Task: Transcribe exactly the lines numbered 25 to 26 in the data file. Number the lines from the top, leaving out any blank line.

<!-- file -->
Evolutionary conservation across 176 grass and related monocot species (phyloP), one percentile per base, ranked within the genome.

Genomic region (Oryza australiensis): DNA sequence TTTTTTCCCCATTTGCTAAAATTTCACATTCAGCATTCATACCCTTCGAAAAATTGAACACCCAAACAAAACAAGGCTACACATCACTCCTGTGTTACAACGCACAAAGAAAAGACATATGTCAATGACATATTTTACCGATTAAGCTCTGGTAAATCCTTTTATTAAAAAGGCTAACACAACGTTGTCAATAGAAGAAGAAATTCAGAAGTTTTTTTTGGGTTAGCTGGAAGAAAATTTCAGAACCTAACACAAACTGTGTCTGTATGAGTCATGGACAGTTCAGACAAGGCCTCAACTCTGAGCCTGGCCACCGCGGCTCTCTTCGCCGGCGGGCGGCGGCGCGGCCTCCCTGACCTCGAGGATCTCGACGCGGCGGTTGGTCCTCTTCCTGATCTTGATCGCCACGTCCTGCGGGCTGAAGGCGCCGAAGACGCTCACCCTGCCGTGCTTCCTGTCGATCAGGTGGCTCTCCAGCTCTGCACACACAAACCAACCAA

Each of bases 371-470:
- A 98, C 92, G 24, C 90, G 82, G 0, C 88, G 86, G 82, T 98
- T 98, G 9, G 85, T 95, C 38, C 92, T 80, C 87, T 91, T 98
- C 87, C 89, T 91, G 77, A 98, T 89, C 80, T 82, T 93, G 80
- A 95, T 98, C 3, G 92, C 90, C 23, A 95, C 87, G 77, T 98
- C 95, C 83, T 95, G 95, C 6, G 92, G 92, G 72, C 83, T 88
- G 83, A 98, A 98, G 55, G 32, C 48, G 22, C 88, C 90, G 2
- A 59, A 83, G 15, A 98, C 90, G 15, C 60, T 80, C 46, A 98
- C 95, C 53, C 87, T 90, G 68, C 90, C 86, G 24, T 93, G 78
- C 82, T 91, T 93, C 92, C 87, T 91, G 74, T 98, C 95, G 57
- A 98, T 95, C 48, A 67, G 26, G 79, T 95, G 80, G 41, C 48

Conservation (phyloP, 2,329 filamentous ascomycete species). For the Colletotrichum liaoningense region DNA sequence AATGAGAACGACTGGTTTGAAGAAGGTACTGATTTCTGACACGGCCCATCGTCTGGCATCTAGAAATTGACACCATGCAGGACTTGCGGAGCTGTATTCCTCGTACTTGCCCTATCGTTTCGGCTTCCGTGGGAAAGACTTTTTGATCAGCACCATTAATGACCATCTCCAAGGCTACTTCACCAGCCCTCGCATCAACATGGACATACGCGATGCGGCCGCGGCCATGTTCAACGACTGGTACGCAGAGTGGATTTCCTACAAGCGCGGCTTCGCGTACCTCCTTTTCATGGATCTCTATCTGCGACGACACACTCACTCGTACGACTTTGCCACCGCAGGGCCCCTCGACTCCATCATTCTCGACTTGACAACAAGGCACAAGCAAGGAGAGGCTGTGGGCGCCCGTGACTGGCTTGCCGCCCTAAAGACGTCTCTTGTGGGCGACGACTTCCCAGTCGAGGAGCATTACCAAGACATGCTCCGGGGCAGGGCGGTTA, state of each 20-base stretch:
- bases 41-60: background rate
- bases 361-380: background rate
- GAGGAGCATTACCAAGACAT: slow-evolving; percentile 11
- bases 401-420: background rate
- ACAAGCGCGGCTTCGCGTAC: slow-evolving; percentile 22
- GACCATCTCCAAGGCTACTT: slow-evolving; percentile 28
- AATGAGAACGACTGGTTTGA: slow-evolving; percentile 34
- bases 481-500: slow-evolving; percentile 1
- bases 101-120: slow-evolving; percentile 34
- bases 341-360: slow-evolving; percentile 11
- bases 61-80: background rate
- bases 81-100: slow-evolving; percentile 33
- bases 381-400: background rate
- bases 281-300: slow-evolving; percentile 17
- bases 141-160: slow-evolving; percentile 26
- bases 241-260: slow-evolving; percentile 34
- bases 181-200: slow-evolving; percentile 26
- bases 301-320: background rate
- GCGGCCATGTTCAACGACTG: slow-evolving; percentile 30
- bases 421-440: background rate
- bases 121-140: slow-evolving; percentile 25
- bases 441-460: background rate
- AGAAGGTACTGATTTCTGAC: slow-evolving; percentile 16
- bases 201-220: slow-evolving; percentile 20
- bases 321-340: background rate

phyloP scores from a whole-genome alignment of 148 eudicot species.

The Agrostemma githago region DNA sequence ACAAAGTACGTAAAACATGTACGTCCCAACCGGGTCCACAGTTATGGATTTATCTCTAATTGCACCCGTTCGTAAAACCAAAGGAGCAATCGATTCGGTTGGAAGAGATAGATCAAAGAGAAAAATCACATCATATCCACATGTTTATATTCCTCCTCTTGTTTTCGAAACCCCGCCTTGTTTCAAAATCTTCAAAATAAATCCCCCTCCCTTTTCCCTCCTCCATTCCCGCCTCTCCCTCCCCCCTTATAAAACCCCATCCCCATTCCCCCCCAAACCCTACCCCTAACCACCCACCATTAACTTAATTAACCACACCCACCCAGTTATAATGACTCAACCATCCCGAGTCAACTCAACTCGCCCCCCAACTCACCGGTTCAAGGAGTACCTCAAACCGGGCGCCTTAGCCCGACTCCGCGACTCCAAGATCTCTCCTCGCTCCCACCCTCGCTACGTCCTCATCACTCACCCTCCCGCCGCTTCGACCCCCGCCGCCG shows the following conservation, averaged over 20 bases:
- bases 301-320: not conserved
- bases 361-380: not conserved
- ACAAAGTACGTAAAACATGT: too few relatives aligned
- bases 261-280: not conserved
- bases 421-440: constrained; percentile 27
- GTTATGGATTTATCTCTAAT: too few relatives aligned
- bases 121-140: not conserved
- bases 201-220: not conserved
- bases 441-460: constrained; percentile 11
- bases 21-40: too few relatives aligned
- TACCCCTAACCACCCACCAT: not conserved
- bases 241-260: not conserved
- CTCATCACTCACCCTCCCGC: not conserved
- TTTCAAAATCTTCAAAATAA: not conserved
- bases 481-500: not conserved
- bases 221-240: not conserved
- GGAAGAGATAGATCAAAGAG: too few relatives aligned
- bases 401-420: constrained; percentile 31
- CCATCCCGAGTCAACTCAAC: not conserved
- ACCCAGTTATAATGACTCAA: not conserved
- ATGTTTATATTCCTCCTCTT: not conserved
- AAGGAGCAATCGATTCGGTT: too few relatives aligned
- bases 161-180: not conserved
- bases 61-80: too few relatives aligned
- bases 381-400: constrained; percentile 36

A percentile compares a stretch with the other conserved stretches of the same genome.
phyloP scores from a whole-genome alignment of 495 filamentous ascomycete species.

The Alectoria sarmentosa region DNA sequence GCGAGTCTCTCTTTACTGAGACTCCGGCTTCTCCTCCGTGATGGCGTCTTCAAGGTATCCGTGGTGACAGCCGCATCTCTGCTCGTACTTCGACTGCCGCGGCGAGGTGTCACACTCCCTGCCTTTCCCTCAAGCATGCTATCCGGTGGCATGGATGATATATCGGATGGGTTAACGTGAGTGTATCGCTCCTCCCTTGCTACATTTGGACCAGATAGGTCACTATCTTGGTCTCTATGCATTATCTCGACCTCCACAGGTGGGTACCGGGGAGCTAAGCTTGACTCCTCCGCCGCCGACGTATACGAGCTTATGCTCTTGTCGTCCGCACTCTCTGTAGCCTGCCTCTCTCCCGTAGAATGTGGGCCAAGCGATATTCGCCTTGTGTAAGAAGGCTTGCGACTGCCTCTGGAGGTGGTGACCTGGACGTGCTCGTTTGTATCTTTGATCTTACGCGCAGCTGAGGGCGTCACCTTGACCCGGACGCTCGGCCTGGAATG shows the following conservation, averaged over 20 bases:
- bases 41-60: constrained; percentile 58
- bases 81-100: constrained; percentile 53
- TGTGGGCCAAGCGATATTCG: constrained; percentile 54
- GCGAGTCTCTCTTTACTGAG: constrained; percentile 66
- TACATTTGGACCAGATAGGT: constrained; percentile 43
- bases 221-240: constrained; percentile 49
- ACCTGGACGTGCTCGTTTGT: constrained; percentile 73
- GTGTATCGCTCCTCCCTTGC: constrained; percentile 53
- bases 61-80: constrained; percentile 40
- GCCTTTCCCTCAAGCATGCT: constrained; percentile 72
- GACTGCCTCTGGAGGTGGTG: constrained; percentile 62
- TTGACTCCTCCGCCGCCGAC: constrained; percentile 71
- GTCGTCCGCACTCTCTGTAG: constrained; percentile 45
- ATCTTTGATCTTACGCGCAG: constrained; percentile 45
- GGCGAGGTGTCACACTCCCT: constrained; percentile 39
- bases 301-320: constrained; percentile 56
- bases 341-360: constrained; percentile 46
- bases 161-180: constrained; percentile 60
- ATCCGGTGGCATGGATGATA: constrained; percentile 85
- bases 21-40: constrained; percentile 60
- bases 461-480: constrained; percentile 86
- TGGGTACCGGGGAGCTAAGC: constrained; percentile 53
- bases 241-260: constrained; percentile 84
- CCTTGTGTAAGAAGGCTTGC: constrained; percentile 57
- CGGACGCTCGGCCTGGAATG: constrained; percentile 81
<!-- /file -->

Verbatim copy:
- bases 61-80: background rate
- bases 81-100: slow-evolving; percentile 33